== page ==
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Strength of Materials: Bending



Bending

Before continuing on if you don't have an understanding of shear and moment diagrams and how to calculate area moment of inertias. I strongly recommend you look at those pages before continuing.

Bending of a part is a very common occurrence, and being able to calculate bending stresses will help an engineer determine if a design is feasible, or if it instead needs to be modified. During bending, in most cases a normal stress in tension and compression is created along with a transverse shear stress. The only time shear would not be a factor is if the beam is only under a moment. Transverse shear stress will be discussed separately.

Normal stress on a beam due to bending is normally referred to as bending stress. First off, bending stress consists of a compression stress along with a tensional stress. The type of stress changes at the neutral axis. There is no normal stress at the neutral axis. The neutral axis is always located at the beams centroid, which means it's not always directly in the center of the beam. For any situation of bending, the higher stress is on the point farthest away from the neutral axis. Refer to the figure below.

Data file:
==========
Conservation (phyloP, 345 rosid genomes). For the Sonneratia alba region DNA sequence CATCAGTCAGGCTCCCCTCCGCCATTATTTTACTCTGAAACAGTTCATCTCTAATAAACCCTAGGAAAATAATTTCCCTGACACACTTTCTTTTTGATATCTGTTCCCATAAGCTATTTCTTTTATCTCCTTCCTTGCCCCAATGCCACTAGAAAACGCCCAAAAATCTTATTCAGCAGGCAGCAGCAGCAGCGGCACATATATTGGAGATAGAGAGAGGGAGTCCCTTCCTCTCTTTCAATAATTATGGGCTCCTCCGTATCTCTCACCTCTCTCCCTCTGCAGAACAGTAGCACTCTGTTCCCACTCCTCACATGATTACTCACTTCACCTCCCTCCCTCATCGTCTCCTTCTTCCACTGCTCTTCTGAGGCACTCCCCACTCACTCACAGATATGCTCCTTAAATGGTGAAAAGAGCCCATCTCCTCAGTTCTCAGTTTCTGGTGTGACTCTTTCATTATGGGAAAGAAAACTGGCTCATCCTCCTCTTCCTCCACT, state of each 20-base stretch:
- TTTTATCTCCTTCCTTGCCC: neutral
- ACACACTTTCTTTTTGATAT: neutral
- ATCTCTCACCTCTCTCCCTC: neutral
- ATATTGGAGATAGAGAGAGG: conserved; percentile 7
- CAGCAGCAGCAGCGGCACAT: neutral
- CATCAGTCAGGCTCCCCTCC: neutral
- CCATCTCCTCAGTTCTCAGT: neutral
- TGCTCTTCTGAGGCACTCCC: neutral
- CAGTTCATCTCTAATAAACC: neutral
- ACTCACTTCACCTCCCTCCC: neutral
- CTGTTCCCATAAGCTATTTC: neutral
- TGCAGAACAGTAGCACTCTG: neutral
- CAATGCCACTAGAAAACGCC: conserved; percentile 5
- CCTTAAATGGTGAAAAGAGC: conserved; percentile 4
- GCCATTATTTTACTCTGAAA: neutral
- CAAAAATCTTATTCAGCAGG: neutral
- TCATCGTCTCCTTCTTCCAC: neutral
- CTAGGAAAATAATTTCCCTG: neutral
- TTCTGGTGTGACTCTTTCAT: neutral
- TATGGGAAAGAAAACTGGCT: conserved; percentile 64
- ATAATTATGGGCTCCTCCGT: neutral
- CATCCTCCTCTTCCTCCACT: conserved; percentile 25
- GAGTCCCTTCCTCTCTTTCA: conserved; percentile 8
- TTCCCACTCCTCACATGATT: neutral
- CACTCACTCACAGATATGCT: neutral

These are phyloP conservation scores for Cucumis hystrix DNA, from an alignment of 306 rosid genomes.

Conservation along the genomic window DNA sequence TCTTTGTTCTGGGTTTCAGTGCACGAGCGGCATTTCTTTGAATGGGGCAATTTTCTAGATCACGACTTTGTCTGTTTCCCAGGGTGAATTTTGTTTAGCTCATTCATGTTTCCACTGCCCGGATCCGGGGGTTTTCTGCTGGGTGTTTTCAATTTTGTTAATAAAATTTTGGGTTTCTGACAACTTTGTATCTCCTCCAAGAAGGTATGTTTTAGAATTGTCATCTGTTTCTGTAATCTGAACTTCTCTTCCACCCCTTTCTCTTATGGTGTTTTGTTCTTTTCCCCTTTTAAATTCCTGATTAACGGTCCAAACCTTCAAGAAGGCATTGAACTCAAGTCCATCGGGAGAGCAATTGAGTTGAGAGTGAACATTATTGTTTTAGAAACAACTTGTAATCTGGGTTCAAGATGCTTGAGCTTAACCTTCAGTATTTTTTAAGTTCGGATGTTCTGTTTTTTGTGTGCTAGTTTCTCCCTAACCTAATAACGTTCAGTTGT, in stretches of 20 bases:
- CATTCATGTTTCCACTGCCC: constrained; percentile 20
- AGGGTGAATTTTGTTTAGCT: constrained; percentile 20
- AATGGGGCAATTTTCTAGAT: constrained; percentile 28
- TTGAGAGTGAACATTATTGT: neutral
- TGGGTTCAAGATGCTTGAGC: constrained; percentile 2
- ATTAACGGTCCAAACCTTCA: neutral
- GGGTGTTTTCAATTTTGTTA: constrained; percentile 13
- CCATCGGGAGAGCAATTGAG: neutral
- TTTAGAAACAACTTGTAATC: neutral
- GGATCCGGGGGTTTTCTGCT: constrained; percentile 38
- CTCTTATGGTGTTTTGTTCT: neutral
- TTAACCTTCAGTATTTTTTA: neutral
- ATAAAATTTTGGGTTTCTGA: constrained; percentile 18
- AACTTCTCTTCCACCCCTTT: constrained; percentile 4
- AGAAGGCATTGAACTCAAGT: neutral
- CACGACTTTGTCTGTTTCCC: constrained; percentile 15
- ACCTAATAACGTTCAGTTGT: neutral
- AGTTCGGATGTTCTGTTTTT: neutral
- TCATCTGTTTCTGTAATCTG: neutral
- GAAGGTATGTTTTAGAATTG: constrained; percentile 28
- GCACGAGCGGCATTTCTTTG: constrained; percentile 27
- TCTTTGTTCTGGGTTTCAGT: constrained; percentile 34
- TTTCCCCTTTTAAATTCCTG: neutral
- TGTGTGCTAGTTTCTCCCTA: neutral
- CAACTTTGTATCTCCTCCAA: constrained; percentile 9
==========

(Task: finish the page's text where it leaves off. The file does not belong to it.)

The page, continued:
Stress Distribution on a beam due to bending

Depending on the beams setup, the maximum stress would be located at different points of the length of the beam. This point can be determined from the moment diagram which will show the point along the length of the beam that has the greatest moment. However, if the beam is a cantilever beam then the highest stress would always be located at the wall where the beam is connected, while if the beam is in simply supported configuration, then the highest stress would be half way down the length of the beam. To calculate the normal stress on a beam equation 1 would be used.

Equation to calculate normal stress on a beam due to bending (1)




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